How to fix rising damp in summer when its dry
Due to the weather being much drier in summer, it is the best time to fix rising damp issues. This is mainly due to the ground being much drier. As a result, your walls are not holding a high level of moisture.
One of the most popular ways to fix rising damp is with a DPC injection cream. This can be done with DIY injection kits, or you can hire a professional to do the work.
DIY kits are quite popular, as they will save you a bit of money. You can read more about some of the best DPC injection kits here.
Alternatively, if you would rather hire a professional, the price is not going to be that much more. You will simply be paying for materials and some additional fees for labour.
The advantage of hiring a professional, is you will often get a guarantee. This could be for as long as 15-20 years, where they guarantee that no further rising damp will occur.
You can also save money by comparing quotes from multiple local damp proofing companies. This is quite easy to do nowadays online.
There are various sites that rate and review local trades. We have found that the best one for comparing damp proofing companies, is a service called Bark. They allow you to get up to 5 local damp proofing quotes. Plus, you can see all the companies past reviews.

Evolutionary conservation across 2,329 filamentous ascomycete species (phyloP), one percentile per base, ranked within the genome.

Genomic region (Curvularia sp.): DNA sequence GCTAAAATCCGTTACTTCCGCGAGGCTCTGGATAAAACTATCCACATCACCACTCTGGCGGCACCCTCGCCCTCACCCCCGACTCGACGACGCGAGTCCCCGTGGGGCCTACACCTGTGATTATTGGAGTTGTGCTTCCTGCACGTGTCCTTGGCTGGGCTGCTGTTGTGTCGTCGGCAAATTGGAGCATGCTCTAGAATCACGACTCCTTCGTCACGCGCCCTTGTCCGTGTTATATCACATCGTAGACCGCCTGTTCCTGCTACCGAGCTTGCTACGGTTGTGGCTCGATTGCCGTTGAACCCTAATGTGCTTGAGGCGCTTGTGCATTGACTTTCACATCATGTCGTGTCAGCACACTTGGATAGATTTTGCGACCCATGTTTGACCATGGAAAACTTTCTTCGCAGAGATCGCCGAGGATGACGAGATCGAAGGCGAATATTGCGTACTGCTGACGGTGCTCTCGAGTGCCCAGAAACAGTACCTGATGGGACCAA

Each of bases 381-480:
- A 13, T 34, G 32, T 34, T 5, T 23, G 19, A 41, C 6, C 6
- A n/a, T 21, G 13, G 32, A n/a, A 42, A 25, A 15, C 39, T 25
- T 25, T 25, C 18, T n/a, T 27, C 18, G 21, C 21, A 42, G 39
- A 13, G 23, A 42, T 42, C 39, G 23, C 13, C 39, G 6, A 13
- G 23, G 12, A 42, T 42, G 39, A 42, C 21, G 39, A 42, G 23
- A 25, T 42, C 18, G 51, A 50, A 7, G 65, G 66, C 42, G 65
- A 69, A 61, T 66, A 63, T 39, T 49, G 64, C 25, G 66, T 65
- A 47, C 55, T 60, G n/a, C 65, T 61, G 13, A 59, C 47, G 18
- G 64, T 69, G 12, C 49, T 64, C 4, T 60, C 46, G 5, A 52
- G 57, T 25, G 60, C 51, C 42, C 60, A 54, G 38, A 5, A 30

Also, because multiple companies are competing for the same job, it tends to be much cheaper than hiring a damp company directly. We have seen significant discounts for rising damp treatment costs.
Other things to consider
Once your rising damp has been repaired, there are a few other things to consider. This mainly involves installing new plaster, skirting boards, and redecorating.
When you have installed a new chemical DPC, you will have removed plaster inside. Before you re-plaster you should allow time for the wall to completely dry out.
Ideally, you don’t want to trap moisture in the wall, as this could cause more issues later. Also, as the walls dry, more salts will be brought to the surface. This is usually in the form of powdery white deposits.
These deposits can easily be brushed off. This will also help you to avoid any moisture issues in the future.
Finally, once your wall is re-plastered, you may want to add an additional layer of protection, with a good quality damp proof paint. Whilst this is not essential, it could add a final barrier for any small amounts of trapped moisture.
Rising damp is often seen as a winter issue. This is certainly when you are likely to see it flare up and cause the most problems. However, just because it isn’t as noticeable in summer, that doesn’t mean there isn’t still an issue that needs fixing.
It is highly advised that you take advantage of these warmer, dryer, summer months to resolve the issue.
If you get this problem fixed when conditions are dry, you will make the repairs much easier and avoid any future problems when the bad weather returns.
It is important to remember, that leaving any kind of damp untreated will result in the problem becoming more serious over time.